The data sent by the Ring app helps analytics and tracking companies form a unique picture of your device.
What you need to know
- An investigation by EFF has revealed that the Ring doorbell app for Android is laden with third-party trackers.
- The trackers reportedly send out sensitive information such as the customers’ names, sensor data, private IP addresses, and more.
- Ring app has been found to deliver users’ personal information to four analytics and marketing companies – Facebook, MixPanel, AppsFlyer, and Branch.
An investigation carried out by the Electronic Frontier Foundation (EFF) has revealed that the Ring app for Android is “packed” with third-party trackers, sending out a wide range of personally identifiable information (PII) to analytics and marketing companies.
The EFF investigation found that Ring for Android v3.21.1 sends users’ personal information to four analytics and marketing companies: Facebook, Branch, AppsFlyer, and MixPanel. Facebook receives alerts whenever the app is opened and upon app deactivation after screen lock due to inactivity. Even if the Ring user does not have a Facebook account, the social networking giant still receives information such as their time zone, device model, language preferences, as well as a unique identifier.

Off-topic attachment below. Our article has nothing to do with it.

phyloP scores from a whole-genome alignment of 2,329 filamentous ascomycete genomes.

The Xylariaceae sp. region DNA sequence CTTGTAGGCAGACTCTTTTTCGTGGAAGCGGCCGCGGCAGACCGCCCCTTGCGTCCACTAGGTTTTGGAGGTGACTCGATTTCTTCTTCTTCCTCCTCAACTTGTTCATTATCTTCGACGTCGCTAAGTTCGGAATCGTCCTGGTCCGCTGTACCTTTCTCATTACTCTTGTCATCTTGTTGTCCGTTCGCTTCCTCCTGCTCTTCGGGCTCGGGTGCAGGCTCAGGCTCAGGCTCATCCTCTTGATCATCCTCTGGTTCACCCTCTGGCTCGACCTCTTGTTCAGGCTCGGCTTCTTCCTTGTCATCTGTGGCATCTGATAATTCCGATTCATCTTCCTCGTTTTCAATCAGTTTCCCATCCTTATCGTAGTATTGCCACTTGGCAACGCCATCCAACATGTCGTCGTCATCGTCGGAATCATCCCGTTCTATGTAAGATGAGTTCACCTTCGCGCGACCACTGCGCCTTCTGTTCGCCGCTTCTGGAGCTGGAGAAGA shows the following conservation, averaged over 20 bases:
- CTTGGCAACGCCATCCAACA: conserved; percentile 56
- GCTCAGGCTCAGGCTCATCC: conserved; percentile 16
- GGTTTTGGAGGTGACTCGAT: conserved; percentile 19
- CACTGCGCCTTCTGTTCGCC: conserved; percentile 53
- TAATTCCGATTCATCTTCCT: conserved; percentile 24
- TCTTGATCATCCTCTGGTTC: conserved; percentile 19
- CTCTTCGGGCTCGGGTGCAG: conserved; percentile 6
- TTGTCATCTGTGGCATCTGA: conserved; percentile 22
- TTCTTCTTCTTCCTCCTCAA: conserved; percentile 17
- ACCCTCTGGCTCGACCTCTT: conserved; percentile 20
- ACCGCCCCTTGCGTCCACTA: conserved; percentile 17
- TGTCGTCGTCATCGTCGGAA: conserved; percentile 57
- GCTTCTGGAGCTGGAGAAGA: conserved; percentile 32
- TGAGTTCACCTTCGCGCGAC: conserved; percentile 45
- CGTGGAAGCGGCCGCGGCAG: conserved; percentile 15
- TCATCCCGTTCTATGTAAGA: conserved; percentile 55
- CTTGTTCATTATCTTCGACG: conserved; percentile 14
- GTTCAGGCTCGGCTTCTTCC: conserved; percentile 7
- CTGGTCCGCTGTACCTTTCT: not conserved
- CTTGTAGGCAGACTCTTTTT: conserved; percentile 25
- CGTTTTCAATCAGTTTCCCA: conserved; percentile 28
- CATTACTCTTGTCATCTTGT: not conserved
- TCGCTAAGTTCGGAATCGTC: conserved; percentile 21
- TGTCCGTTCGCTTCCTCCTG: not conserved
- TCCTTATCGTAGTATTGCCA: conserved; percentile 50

The most information, however, is sent to MixPanel. In addition to device information, the company receives users’ full names, email addresses, and app settings including the number of locations they have Ring devices installed in. MixPanel also happens to be the only company to be mentioned in Ring’s list of third party services. The Ring Privacy Notice, which was last updated on May 22, 2018, notes that the company uses third-party data analytics platforms “to evaluate use of its website and mobile apps.”
More alarmingly, AppsFlyer receives sensor data from Ring devices. On its test device, EFF found the Ring app was sending out data from the magnetometer, gyroscope, and the accelerometer. Additionally, EFF says Ring sends some information to Google-owned crash logging service Crashalytics, although it was unable to determine the exact extent of data sharing with the service.
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